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Why you need an IT person.

I was asked the other day, “why do I need an IT person?”. My Answer: “You don’t.” My friend was shocked that I would say such a thing being an IT guy.

The truth is with the dawn of web searches; there is a ton of information out there that you could use to fix your own computer. Most people have used the vernacular “Googled”. You can “Google” something and come up with an answer to what you’re looking for in a matter of seconds. You can even find Youtube videos showing you how to fix it. In fact, I just recently fixed a refrigerator by buying the part online and watching a youtube video. I am not an appliance repairman, by any stretch of the imagination.

For those of you who are not “Do it yourselfers”… My advise to you is Google it first. Then, if you can’t figure it out or you think you’ll break it even further… Well, then you can always call your IT person. Truth be told most of my clients could fix their own computers/networks. However, they understand that in the grand scheme of things. Its faster and possibly cheaper to have someone come out and fix the issue in an hour than spending 3 hours looking for the fix. I even have some clients who fix most of the small things and then call me in for the bigger issues.


Are PC’s better than Mac’s?

I laugh when I hear this question. My answer? “Nope and Mac’s aren’t better than PC’s either”.

They’re both computers. Computers do what you want them to. Computers are tools. They do different jobs for different people. There used to be a saying that if you were in graphic design you had to have a Mac. That’s just flat out wrong. I can do graphic design work on a PC just as efficiently as I can on a Mac. It comes down to what software is available for what YOU want to do. The computer is just processing what you’re doing. Doing what you tell it to do. Similarly, I’ve heard if you were going to work in business, then you needed a PC. Not true either. Mac’s have business productivity software just like PCs.

The truth is PC’s have about 80% of the market share out there with Macs having about 12%. If you include tablet PC’s, Macs come up to about 20% – 25% depending on what study you’ve read and what new piece of fancy hardware has just been released. Mac’s have a lower market share, but in my opinion they have better, hipper, marketing than PC’s. Mac’s are the underdog and everyone likes the underdog.

If a client of mine is looking to buy a new computer; sometime they’ll ask me if they should go with a PC or a Mac. I usually reply with, “what are you used to using?” or “what are you using now?” If they reply with “I use a Mac”, then I ask, “Is it doing what you want it to do?”. If they say, “Yes.”, then I usually tell them to stick with what they know. If they say, “No”, then we look at different options in both the PC and Mac worlds. And vise versa with PC’s. Unless you have a good reason to switch operating systems (Windows, Mac OS) I would suggest you stay with what you know. Although both PC’s and Macs are pretty easy to figure out for the curious folks out there; its not a good idea to try to learn a new operating system when you are pressed for time.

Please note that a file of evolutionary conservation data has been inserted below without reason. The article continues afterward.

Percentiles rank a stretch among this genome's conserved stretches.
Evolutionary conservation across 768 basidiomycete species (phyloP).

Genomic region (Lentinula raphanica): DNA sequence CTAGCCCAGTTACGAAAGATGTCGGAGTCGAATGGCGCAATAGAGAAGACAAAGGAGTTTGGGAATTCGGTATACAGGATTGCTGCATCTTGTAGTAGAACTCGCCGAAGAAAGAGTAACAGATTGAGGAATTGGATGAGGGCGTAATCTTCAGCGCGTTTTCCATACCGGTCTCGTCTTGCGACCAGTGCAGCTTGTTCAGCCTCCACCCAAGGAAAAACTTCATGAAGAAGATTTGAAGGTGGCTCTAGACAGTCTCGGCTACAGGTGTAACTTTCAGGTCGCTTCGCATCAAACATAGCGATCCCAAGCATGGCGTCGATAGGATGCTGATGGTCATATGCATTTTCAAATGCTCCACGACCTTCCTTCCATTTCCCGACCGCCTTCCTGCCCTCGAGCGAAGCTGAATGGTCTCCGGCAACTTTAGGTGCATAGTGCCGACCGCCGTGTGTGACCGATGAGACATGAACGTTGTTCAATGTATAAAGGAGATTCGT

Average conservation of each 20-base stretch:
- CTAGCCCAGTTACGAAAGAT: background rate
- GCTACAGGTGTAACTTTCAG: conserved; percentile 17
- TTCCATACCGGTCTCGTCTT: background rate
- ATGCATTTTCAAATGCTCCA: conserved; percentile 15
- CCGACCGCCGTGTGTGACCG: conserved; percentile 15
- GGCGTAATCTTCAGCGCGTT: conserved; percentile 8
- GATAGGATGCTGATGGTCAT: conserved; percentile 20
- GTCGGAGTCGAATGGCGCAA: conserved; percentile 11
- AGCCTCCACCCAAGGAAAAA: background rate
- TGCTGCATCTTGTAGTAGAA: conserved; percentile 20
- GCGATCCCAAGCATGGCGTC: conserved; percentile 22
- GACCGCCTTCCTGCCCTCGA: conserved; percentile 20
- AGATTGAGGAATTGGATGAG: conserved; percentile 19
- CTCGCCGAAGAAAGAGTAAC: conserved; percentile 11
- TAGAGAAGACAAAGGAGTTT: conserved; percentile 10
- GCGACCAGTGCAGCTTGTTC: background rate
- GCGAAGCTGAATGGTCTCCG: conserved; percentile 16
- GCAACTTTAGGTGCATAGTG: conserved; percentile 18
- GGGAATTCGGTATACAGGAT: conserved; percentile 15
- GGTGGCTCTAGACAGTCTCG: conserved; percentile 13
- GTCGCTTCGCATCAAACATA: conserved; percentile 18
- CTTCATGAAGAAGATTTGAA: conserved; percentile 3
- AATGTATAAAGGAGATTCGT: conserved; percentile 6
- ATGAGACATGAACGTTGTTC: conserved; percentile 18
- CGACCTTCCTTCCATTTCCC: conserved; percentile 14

“yea, but PC’s get more viruses than macs” True. But, remember PC’s have 80% of the market share. If you were writing a virus and wanted to take out computers; would you target 80% of the market or 20%? Regardless, if you have a Mac or a PC you should have good virus protection, installed, updated and that scans regularly. Macs can get viruses too, but it is rare. Ultimately, computers do what their humans tell them to do. And, if you don’t regularly tell your computer to update its virus protection and scan for viruses, then its really your fault, not the Mac or the PC’s fault. Computers don’t just invite viruses in. Humans do.

Also, Macs don’t have anti-phishing filters. This can get your identity stolen pretty quick. Check out this website for help on keeping your Mac protected.

So, don’t waste your breath arguing if Macs are better than PC’s. Just pick what you want to use and use it.


Computer and Network Troubleshooting

Computer and Network Troubleshooting Tips

Check the cable

First rule of technical support is always, always always check the cable.  (power or data).  Go as far as to unplug the cable and plug it back in.

Am I the only one having this issue?

Ask someone near you if they’re having the same issue.  If you are not alone in your computer woes, sit tight and have one person notify the computer point person.  If you are the only person having this issue or you don’t know if you’re the only one.  Follow some of these other tips or contact your computer point person.


Rebooting your software (i.e. outlook, word, excel, etc.) can sometimes fix the issue.  If rebooting the software doesn’t fix the issue.  Try rebooting the computer.

Is there paper in the printer?

Believe it or not this happens more than you know or than anyone is willing to admit.  Check the paper supply first before asking for help.  Because we will make fun of you.

Check the Network connection

Can you get to the server (i.e. shared folders or email)

Can you get to the internet?

Does the Router have lights on it are they on?

Always have a backup

Make sure you’re saving files to the network drives. Save Now, Save Often.

Make sure you’re not relying on unreliable things.

Pen and Paper.


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